Java EE: Logging User Interaction the Aspect-Oriented Way using Interceptors

May 26th, 2014 by

Using dependency injection and aspect-oriented mechanisms like interceptors allow us to separate cross-cutting-concerns in our Java enterprise application, to control global aspects of our application and to avoid boilerplate code.

In the following short tutorial we’re going to create an aspect-oriented logger to protocol the initiating user, class and method called and the parameters passed to the method and finally we’re adding this interceptor to a sample RESTful web-service by adding a simple annotation.

Java EE 7 Around Invoce Interceptor

Java EE 7 Around Invoce Interceptor


Project Setup / Maven Archetype

Basically we need only one dependency here to be added to our pom.xml:


Otherwise there is a nice Maven archetype, org.codehaus.mojo.archetypes.webapp-javaee7 that allows us to create our project structure using mvn archetype:generate

mvn archetype:generate -Dfilter=webapp-javaee7
[INFO] Scanning for projects...
[INFO] ------------------------------------------------------------------------
[INFO] Building Maven Stub Project (No POM) 1
[INFO] ------------------------------------------------------------------------
Choose archetype:
1: remote -> org.codehaus.mojo.archetypes:webapp-javaee7 (Archetype for a web application using Java EE 7.)
Choose a number or apply filter (format: [groupId:]artifactId, case sensitive contains): : 1

Java EE 6? The following tutorial works in Java EE 6 without any problem. The only difference is the RESTful webservice where we might need to add some more configuration.

Log Producer

The following producer allows us to use dependency injection to create a logger instance in every location of our application like this: @Inject Logger log;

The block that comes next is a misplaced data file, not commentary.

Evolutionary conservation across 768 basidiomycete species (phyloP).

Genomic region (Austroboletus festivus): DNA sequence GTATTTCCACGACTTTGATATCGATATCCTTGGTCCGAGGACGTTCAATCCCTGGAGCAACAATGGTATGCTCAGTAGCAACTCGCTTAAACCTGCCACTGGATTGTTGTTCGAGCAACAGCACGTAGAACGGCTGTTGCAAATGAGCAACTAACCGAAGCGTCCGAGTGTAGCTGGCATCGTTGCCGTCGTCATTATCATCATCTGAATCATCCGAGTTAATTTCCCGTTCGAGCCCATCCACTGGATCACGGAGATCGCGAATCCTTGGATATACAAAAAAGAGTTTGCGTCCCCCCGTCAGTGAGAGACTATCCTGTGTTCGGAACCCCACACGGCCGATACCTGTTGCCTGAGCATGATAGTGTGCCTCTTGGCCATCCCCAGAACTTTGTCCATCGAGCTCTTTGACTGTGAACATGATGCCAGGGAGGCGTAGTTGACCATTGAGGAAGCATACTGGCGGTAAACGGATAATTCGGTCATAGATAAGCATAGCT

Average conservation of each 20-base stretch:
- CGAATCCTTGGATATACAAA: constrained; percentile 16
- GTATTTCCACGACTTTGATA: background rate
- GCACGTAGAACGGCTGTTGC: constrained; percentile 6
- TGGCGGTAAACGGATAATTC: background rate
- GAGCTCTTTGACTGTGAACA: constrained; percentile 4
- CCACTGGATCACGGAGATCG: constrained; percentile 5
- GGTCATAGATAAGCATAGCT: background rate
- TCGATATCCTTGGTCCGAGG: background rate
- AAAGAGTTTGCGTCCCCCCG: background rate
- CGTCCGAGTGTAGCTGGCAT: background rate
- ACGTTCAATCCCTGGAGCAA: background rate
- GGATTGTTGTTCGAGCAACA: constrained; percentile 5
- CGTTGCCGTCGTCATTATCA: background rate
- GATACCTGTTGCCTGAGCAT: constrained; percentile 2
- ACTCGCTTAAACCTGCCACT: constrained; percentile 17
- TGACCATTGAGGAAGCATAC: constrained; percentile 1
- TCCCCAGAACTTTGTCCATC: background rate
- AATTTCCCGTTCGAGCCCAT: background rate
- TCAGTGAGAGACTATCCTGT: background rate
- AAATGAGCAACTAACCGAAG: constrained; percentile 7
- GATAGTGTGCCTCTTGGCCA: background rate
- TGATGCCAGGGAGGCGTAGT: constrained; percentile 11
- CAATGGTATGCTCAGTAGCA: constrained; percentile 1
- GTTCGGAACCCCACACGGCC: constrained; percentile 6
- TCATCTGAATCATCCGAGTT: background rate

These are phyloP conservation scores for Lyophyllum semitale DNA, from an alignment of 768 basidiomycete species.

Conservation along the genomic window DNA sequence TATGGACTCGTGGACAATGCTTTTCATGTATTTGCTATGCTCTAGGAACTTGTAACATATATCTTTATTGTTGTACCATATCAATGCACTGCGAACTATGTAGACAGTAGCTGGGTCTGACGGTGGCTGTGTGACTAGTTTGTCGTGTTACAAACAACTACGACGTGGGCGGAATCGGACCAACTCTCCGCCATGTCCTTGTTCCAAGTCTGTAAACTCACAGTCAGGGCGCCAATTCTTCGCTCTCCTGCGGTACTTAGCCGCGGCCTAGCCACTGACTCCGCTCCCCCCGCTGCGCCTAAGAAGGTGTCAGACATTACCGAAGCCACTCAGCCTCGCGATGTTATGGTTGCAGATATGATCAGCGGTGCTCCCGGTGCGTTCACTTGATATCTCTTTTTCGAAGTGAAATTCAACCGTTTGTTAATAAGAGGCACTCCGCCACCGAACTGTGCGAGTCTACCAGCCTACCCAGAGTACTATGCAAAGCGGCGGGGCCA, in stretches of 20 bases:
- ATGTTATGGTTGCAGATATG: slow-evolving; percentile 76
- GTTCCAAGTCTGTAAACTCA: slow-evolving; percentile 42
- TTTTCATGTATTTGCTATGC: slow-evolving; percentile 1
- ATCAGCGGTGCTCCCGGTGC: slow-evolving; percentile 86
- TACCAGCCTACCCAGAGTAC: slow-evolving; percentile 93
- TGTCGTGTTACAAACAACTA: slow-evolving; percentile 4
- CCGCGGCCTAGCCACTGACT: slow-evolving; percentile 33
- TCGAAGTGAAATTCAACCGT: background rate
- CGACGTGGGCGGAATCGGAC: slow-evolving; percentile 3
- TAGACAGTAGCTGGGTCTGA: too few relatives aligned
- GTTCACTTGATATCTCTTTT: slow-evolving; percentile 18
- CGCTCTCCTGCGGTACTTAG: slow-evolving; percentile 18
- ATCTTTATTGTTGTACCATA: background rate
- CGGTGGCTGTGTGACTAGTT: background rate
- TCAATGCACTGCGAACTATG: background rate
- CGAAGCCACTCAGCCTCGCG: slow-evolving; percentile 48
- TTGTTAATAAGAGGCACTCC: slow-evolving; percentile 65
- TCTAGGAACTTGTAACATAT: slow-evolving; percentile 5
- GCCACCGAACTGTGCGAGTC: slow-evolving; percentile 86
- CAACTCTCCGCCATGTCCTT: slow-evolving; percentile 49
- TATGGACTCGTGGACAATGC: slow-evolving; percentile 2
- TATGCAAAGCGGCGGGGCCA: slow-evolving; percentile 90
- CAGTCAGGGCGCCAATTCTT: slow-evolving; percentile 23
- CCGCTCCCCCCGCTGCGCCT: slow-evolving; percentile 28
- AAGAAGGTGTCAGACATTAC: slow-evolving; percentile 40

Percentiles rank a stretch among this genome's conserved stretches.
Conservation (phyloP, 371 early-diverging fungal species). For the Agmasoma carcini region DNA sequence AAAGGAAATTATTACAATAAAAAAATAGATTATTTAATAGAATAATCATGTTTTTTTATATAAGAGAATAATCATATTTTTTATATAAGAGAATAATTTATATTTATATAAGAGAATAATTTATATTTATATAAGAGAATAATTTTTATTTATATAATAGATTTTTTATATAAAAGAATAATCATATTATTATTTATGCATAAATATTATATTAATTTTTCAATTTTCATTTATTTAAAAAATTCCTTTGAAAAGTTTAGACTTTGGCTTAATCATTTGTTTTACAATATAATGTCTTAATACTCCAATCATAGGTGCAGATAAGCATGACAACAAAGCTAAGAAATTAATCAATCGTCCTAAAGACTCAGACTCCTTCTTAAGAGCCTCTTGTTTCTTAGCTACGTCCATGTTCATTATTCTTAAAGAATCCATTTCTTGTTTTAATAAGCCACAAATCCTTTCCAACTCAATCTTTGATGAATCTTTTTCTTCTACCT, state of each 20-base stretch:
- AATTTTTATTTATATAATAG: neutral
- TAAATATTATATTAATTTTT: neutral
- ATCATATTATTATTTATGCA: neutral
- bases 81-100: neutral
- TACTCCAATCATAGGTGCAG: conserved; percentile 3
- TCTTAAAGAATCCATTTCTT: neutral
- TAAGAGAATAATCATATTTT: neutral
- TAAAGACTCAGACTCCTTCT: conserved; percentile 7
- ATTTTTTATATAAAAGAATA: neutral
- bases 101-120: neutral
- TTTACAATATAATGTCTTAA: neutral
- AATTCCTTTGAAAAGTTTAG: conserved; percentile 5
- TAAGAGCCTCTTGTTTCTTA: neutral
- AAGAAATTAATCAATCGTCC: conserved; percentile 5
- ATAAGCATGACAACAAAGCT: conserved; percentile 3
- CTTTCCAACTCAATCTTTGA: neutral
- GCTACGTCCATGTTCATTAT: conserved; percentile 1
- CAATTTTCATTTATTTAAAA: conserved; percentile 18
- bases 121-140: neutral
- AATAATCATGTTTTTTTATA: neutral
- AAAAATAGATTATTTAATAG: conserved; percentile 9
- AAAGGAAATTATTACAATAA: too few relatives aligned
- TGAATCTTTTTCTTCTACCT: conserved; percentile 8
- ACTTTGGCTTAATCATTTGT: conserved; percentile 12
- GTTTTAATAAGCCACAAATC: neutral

Using a producer allows us to obtain information about the injection point and use this information to extract the package/class name and create a new logger instance with it (as I’m using GlassFish in this tutorial, we’re using the JULI/JDK logger) .

package com.hascode.tutorial;
import java.util.logging.Logger;
import javax.enterprise.inject.Produces;
import javax.enterprise.inject.spi.InjectionPoint;
public class LogProvider {
	public Logger createLogger(InjectionPoint ip) {
		return Logger.getLogger(ip.getMember().getDeclaringClass().getName());

Around Invoke Interceptor

The following interceptor gets the session context and the logger from the producer above injected and uses the information gathered from the session context and the invocation context to protocol the following information:

  • The username of the initiating user .. e.g. fred
  • The object whose method is called .. e.g. com.hascode.tutorial.UserWebservice@67784ed2
  • The name of the method called .. e.g. getUser
  • The parameters passed to the method

One warning regarding the code below: For production we definitely should add some null-checks for the parameters (or simply use ObjectUtils.toString(obj, “null”) of Apache Commons Lang or something similar) and a fallback if no principal can be obtained from the session context e.g. by writing something like “anonymous user” to the logs.